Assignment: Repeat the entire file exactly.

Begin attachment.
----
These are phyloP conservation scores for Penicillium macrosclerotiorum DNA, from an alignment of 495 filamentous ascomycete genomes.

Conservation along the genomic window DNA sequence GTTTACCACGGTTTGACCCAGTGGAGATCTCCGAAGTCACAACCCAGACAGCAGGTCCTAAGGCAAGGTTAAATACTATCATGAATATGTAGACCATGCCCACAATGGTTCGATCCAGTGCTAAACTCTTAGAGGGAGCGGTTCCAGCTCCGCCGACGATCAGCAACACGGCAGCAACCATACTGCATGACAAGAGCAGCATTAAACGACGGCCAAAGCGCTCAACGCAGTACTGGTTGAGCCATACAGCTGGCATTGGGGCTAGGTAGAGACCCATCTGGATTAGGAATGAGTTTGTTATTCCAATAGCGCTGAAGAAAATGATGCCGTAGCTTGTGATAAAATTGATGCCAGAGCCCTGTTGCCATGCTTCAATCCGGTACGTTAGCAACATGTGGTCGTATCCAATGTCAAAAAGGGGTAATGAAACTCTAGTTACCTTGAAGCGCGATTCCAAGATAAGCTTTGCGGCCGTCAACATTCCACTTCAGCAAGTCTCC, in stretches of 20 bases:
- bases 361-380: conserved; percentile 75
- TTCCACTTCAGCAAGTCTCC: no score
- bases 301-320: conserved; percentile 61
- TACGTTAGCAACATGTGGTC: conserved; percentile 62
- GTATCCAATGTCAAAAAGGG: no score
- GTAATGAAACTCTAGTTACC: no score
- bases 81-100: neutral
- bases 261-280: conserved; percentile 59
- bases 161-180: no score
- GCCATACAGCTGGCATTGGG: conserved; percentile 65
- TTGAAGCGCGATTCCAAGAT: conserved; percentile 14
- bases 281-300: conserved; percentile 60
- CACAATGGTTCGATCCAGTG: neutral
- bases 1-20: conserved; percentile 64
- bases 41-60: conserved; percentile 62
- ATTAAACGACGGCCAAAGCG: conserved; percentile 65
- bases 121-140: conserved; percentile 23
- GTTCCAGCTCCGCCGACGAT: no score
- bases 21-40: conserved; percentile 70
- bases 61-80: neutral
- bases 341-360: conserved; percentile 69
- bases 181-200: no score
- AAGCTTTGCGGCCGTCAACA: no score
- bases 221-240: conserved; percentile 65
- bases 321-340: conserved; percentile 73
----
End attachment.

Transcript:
These are phyloP conservation scores for Penicillium macrosclerotiorum DNA, from an alignment of 495 filamentous ascomycete genomes.

Conservation along the genomic window DNA sequence GTTTACCACGGTTTGACCCAGTGGAGATCTCCGAAGTCACAACCCAGACAGCAGGTCCTAAGGCAAGGTTAAATACTATCATGAATATGTAGACCATGCCCACAATGGTTCGATCCAGTGCTAAACTCTTAGAGGGAGCGGTTCCAGCTCCGCCGACGATCAGCAACACGGCAGCAACCATACTGCATGACAAGAGCAGCATTAAACGACGGCCAAAGCGCTCAACGCAGTACTGGTTGAGCCATACAGCTGGCATTGGGGCTAGGTAGAGACCCATCTGGATTAGGAATGAGTTTGTTATTCCAATAGCGCTGAAGAAAATGATGCCGTAGCTTGTGATAAAATTGATGCCAGAGCCCTGTTGCCATGCTTCAATCCGGTACGTTAGCAACATGTGGTCGTATCCAATGTCAAAAAGGGGTAATGAAACTCTAGTTACCTTGAAGCGCGATTCCAAGATAAGCTTTGCGGCCGTCAACATTCCACTTCAGCAAGTCTCC, in stretches of 20 bases:
- bases 361-380: conserved; percentile 75
- TTCCACTTCAGCAAGTCTCC: no score
- bases 301-320: conserved; percentile 61
- TACGTTAGCAACATGTGGTC: conserved; percentile 62
- GTATCCAATGTCAAAAAGGG: no score
- GTAATGAAACTCTAGTTACC: no score
- bases 81-100: neutral
- bases 261-280: conserved; percentile 59
- bases 161-180: no score
- GCCATACAGCTGGCATTGGG: conserved; percentile 65
- TTGAAGCGCGATTCCAAGAT: conserved; percentile 14
- bases 281-300: conserved; percentile 60
- CACAATGGTTCGATCCAGTG: neutral
- bases 1-20: conserved; percentile 64
- bases 41-60: conserved; percentile 62
- ATTAAACGACGGCCAAAGCG: conserved; percentile 65
- bases 121-140: conserved; percentile 23
- GTTCCAGCTCCGCCGACGAT: no score
- bases 21-40: conserved; percentile 70
- bases 61-80: neutral
- bases 341-360: conserved; percentile 69
- bases 181-200: no score
- AAGCTTTGCGGCCGTCAACA: no score
- bases 221-240: conserved; percentile 65
- bases 321-340: conserved; percentile 73